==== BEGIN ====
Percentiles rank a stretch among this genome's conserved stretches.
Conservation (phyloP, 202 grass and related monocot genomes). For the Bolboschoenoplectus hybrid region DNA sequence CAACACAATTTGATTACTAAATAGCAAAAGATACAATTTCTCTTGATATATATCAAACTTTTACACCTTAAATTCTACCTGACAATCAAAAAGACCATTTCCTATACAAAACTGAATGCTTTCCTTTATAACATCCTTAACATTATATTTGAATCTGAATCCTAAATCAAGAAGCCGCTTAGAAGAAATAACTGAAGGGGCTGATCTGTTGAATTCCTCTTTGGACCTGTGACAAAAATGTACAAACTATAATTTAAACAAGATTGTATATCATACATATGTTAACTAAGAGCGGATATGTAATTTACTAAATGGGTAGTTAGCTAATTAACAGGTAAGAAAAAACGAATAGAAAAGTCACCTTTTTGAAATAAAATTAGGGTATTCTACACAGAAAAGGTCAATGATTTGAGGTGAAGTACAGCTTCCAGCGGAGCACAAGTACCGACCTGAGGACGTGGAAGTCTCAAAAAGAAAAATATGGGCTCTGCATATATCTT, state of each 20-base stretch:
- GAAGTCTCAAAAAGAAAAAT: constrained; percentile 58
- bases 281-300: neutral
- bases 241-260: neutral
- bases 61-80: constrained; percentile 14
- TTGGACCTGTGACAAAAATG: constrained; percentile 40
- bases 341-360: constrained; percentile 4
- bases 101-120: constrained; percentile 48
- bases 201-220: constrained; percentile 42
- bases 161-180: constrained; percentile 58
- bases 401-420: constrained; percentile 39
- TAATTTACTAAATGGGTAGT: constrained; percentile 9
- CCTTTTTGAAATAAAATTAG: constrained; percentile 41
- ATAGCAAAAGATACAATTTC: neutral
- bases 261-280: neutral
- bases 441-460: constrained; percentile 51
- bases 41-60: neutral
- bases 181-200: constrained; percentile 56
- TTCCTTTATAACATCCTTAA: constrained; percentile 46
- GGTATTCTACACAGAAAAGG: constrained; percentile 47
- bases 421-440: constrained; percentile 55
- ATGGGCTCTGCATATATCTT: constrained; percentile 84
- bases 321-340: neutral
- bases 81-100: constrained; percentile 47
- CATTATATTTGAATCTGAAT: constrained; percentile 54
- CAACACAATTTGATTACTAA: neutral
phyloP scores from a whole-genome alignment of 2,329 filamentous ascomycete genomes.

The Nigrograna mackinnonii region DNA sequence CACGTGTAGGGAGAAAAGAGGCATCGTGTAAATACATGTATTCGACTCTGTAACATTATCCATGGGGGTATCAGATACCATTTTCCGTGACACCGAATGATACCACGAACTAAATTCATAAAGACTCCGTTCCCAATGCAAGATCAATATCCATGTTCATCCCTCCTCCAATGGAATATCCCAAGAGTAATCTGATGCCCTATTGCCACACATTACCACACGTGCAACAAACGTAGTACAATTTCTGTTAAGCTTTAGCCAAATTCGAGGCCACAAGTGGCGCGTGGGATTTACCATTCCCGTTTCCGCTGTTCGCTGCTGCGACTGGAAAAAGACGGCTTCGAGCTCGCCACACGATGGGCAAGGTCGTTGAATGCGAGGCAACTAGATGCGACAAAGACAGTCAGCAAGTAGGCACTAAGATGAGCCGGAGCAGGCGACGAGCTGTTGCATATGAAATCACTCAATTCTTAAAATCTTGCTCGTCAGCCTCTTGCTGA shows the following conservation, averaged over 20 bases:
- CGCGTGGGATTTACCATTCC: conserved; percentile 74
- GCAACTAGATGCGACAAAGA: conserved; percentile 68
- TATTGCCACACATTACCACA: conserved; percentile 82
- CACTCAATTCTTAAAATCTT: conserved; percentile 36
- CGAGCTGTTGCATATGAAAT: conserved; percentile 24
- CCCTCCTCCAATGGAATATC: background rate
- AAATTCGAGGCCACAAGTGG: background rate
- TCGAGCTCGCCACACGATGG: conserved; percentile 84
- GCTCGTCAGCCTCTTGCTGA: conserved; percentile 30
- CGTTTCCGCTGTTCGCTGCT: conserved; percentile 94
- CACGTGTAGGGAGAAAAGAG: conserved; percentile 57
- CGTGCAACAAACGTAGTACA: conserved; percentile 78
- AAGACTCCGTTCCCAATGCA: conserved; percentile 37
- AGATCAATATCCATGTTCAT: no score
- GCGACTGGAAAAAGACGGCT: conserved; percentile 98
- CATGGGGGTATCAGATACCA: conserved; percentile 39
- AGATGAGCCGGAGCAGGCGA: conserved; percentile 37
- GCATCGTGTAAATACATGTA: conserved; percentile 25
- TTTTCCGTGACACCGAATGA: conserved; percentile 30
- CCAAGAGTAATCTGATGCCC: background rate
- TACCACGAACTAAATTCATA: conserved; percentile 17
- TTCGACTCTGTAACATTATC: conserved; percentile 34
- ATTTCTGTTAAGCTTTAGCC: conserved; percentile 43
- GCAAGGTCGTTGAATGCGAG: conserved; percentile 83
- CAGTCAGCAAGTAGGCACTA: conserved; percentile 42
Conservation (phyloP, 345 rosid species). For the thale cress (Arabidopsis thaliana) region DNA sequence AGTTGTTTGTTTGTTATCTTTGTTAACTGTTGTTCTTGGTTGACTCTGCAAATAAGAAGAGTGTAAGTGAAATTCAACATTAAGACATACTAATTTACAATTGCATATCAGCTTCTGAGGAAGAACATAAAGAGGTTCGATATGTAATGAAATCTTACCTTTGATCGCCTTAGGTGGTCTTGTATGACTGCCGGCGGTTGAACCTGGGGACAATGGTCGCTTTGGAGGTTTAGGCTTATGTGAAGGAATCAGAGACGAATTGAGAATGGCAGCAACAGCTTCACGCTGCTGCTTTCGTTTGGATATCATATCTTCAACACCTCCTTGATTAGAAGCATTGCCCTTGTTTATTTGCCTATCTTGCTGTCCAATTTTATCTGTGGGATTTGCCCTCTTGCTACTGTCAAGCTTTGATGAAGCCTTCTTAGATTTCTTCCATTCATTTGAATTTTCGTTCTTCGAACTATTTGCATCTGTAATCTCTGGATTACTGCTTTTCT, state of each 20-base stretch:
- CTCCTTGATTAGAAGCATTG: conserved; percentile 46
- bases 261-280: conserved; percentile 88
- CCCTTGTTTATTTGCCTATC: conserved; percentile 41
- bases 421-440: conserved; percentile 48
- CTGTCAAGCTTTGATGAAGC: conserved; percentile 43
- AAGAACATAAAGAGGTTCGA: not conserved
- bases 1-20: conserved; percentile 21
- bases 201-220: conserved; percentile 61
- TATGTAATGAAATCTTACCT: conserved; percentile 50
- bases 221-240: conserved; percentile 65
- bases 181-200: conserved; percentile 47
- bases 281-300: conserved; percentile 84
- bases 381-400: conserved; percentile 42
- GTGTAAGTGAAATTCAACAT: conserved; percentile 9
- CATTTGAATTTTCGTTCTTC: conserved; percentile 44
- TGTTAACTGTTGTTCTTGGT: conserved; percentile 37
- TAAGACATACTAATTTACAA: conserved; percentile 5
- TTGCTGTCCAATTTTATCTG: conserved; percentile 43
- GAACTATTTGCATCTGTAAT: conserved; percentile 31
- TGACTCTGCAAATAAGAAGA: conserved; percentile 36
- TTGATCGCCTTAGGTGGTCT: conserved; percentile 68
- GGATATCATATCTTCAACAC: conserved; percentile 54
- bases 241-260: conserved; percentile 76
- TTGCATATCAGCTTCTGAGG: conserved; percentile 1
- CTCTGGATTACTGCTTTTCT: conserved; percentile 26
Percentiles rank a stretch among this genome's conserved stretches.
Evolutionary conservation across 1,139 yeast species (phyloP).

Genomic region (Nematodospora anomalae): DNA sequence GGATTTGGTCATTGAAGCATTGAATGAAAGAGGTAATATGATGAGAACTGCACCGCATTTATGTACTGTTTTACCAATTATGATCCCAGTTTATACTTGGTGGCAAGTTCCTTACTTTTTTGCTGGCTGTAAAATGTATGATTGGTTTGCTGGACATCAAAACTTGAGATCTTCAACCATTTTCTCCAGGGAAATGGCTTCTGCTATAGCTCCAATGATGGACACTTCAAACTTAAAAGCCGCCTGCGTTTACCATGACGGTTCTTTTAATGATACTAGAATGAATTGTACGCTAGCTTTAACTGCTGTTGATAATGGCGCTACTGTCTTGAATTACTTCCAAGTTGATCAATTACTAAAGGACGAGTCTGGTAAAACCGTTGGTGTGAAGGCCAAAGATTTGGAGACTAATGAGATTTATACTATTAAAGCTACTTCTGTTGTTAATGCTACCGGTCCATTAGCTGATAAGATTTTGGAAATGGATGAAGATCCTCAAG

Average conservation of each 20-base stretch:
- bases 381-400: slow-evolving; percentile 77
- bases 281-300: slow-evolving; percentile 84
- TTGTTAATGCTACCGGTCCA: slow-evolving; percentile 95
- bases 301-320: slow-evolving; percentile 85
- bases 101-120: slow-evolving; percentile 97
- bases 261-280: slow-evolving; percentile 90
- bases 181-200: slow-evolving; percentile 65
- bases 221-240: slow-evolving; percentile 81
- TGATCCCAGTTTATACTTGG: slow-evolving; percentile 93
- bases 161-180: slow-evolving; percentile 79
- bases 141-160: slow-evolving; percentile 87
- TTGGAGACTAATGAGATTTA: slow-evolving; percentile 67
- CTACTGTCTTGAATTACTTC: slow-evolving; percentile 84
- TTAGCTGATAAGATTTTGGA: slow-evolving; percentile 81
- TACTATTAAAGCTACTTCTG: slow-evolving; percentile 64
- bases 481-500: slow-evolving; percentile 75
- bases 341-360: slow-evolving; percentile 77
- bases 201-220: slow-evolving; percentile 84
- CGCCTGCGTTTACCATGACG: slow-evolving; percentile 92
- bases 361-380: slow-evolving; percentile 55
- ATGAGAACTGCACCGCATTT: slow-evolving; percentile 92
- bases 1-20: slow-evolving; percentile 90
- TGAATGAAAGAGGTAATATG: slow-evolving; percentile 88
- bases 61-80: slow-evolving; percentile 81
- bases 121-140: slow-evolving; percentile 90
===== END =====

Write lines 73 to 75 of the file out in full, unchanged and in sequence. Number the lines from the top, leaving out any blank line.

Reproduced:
- TTGCTGTCCAATTTTATCTG: conserved; percentile 43
- GAACTATTTGCATCTGTAAT: conserved; percentile 31
- TGACTCTGCAAATAAGAAGA: conserved; percentile 36